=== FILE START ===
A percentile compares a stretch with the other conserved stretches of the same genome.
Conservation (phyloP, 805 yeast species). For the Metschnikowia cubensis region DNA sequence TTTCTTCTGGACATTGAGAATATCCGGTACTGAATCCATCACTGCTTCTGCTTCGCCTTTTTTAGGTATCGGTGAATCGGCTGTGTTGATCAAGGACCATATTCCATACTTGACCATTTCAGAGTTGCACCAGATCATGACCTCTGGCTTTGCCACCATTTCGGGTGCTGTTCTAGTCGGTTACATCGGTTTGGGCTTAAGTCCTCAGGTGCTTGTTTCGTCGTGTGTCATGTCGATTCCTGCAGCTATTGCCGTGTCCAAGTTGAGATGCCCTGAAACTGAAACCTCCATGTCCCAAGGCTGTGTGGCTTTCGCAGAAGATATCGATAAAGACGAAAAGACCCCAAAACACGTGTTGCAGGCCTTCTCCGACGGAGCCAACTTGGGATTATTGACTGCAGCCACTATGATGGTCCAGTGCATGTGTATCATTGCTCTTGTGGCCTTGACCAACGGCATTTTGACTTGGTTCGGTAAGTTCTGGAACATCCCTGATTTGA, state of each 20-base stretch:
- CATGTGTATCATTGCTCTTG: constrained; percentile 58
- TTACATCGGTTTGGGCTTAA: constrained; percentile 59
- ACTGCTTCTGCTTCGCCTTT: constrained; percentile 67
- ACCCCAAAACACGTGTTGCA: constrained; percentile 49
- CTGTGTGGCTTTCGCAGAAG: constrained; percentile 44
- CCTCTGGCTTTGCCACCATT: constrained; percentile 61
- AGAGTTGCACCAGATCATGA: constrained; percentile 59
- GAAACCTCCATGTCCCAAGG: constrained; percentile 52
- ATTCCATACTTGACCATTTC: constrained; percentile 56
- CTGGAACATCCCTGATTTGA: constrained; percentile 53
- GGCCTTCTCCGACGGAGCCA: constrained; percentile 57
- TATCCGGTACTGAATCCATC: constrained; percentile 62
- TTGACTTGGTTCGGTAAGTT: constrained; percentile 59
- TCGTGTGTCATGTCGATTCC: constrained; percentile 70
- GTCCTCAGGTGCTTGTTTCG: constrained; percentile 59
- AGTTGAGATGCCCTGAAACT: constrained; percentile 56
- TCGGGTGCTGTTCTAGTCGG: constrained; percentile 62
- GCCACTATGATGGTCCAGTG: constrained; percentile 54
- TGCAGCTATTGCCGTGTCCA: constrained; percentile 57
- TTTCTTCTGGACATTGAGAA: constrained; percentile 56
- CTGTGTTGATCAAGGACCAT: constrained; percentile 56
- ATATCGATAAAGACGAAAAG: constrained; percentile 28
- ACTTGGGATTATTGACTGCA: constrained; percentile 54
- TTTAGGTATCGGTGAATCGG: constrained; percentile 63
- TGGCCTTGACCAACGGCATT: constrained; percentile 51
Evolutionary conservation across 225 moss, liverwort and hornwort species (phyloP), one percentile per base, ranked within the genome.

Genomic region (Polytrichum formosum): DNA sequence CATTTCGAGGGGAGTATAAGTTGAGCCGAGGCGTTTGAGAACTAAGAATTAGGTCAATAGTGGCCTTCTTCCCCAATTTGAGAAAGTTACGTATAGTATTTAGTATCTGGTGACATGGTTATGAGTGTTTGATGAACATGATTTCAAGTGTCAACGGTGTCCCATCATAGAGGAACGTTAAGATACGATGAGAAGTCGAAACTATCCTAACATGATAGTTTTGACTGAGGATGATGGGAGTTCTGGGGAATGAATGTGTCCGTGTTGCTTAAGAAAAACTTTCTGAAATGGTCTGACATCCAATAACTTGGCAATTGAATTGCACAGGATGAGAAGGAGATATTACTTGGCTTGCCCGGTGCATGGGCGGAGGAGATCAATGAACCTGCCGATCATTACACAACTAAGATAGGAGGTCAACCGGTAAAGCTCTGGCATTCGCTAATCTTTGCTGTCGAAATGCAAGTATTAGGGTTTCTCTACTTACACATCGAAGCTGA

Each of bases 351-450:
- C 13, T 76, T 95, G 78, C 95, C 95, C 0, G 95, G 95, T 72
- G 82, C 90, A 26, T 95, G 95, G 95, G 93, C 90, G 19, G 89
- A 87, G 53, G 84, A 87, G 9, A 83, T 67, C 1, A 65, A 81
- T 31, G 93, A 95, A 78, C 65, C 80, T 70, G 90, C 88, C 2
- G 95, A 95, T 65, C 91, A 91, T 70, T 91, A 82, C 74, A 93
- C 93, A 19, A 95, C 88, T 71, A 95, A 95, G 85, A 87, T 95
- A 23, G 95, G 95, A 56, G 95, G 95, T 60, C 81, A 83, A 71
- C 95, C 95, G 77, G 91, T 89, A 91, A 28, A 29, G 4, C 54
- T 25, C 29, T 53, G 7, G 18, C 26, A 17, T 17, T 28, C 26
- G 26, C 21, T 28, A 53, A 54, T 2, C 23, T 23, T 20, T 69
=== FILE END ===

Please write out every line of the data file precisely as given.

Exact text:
A percentile compares a stretch with the other conserved stretches of the same genome.
Conservation (phyloP, 805 yeast species). For the Metschnikowia cubensis region DNA sequence TTTCTTCTGGACATTGAGAATATCCGGTACTGAATCCATCACTGCTTCTGCTTCGCCTTTTTTAGGTATCGGTGAATCGGCTGTGTTGATCAAGGACCATATTCCATACTTGACCATTTCAGAGTTGCACCAGATCATGACCTCTGGCTTTGCCACCATTTCGGGTGCTGTTCTAGTCGGTTACATCGGTTTGGGCTTAAGTCCTCAGGTGCTTGTTTCGTCGTGTGTCATGTCGATTCCTGCAGCTATTGCCGTGTCCAAGTTGAGATGCCCTGAAACTGAAACCTCCATGTCCCAAGGCTGTGTGGCTTTCGCAGAAGATATCGATAAAGACGAAAAGACCCCAAAACACGTGTTGCAGGCCTTCTCCGACGGAGCCAACTTGGGATTATTGACTGCAGCCACTATGATGGTCCAGTGCATGTGTATCATTGCTCTTGTGGCCTTGACCAACGGCATTTTGACTTGGTTCGGTAAGTTCTGGAACATCCCTGATTTGA, state of each 20-base stretch:
- CATGTGTATCATTGCTCTTG: constrained; percentile 58
- TTACATCGGTTTGGGCTTAA: constrained; percentile 59
- ACTGCTTCTGCTTCGCCTTT: constrained; percentile 67
- ACCCCAAAACACGTGTTGCA: constrained; percentile 49
- CTGTGTGGCTTTCGCAGAAG: constrained; percentile 44
- CCTCTGGCTTTGCCACCATT: constrained; percentile 61
- AGAGTTGCACCAGATCATGA: constrained; percentile 59
- GAAACCTCCATGTCCCAAGG: constrained; percentile 52
- ATTCCATACTTGACCATTTC: constrained; percentile 56
- CTGGAACATCCCTGATTTGA: constrained; percentile 53
- GGCCTTCTCCGACGGAGCCA: constrained; percentile 57
- TATCCGGTACTGAATCCATC: constrained; percentile 62
- TTGACTTGGTTCGGTAAGTT: constrained; percentile 59
- TCGTGTGTCATGTCGATTCC: constrained; percentile 70
- GTCCTCAGGTGCTTGTTTCG: constrained; percentile 59
- AGTTGAGATGCCCTGAAACT: constrained; percentile 56
- TCGGGTGCTGTTCTAGTCGG: constrained; percentile 62
- GCCACTATGATGGTCCAGTG: constrained; percentile 54
- TGCAGCTATTGCCGTGTCCA: constrained; percentile 57
- TTTCTTCTGGACATTGAGAA: constrained; percentile 56
- CTGTGTTGATCAAGGACCAT: constrained; percentile 56
- ATATCGATAAAGACGAAAAG: constrained; percentile 28
- ACTTGGGATTATTGACTGCA: constrained; percentile 54
- TTTAGGTATCGGTGAATCGG: constrained; percentile 63
- TGGCCTTGACCAACGGCATT: constrained; percentile 51
Evolutionary conservation across 225 moss, liverwort and hornwort species (phyloP), one percentile per base, ranked within the genome.

Genomic region (Polytrichum formosum): DNA sequence CATTTCGAGGGGAGTATAAGTTGAGCCGAGGCGTTTGAGAACTAAGAATTAGGTCAATAGTGGCCTTCTTCCCCAATTTGAGAAAGTTACGTATAGTATTTAGTATCTGGTGACATGGTTATGAGTGTTTGATGAACATGATTTCAAGTGTCAACGGTGTCCCATCATAGAGGAACGTTAAGATACGATGAGAAGTCGAAACTATCCTAACATGATAGTTTTGACTGAGGATGATGGGAGTTCTGGGGAATGAATGTGTCCGTGTTGCTTAAGAAAAACTTTCTGAAATGGTCTGACATCCAATAACTTGGCAATTGAATTGCACAGGATGAGAAGGAGATATTACTTGGCTTGCCCGGTGCATGGGCGGAGGAGATCAATGAACCTGCCGATCATTACACAACTAAGATAGGAGGTCAACCGGTAAAGCTCTGGCATTCGCTAATCTTTGCTGTCGAAATGCAAGTATTAGGGTTTCTCTACTTACACATCGAAGCTGA

Each of bases 351-450:
- C 13, T 76, T 95, G 78, C 95, C 95, C 0, G 95, G 95, T 72
- G 82, C 90, A 26, T 95, G 95, G 95, G 93, C 90, G 19, G 89
- A 87, G 53, G 84, A 87, G 9, A 83, T 67, C 1, A 65, A 81
- T 31, G 93, A 95, A 78, C 65, C 80, T 70, G 90, C 88, C 2
- G 95, A 95, T 65, C 91, A 91, T 70, T 91, A 82, C 74, A 93
- C 93, A 19, A 95, C 88, T 71, A 95, A 95, G 85, A 87, T 95
- A 23, G 95, G 95, A 56, G 95, G 95, T 60, C 81, A 83, A 71
- C 95, C 95, G 77, G 91, T 89, A 91, A 28, A 29, G 4, C 54
- T 25, C 29, T 53, G 7, G 18, C 26, A 17, T 17, T 28, C 26
- G 26, C 21, T 28, A 53, A 54, T 2, C 23, T 23, T 20, T 69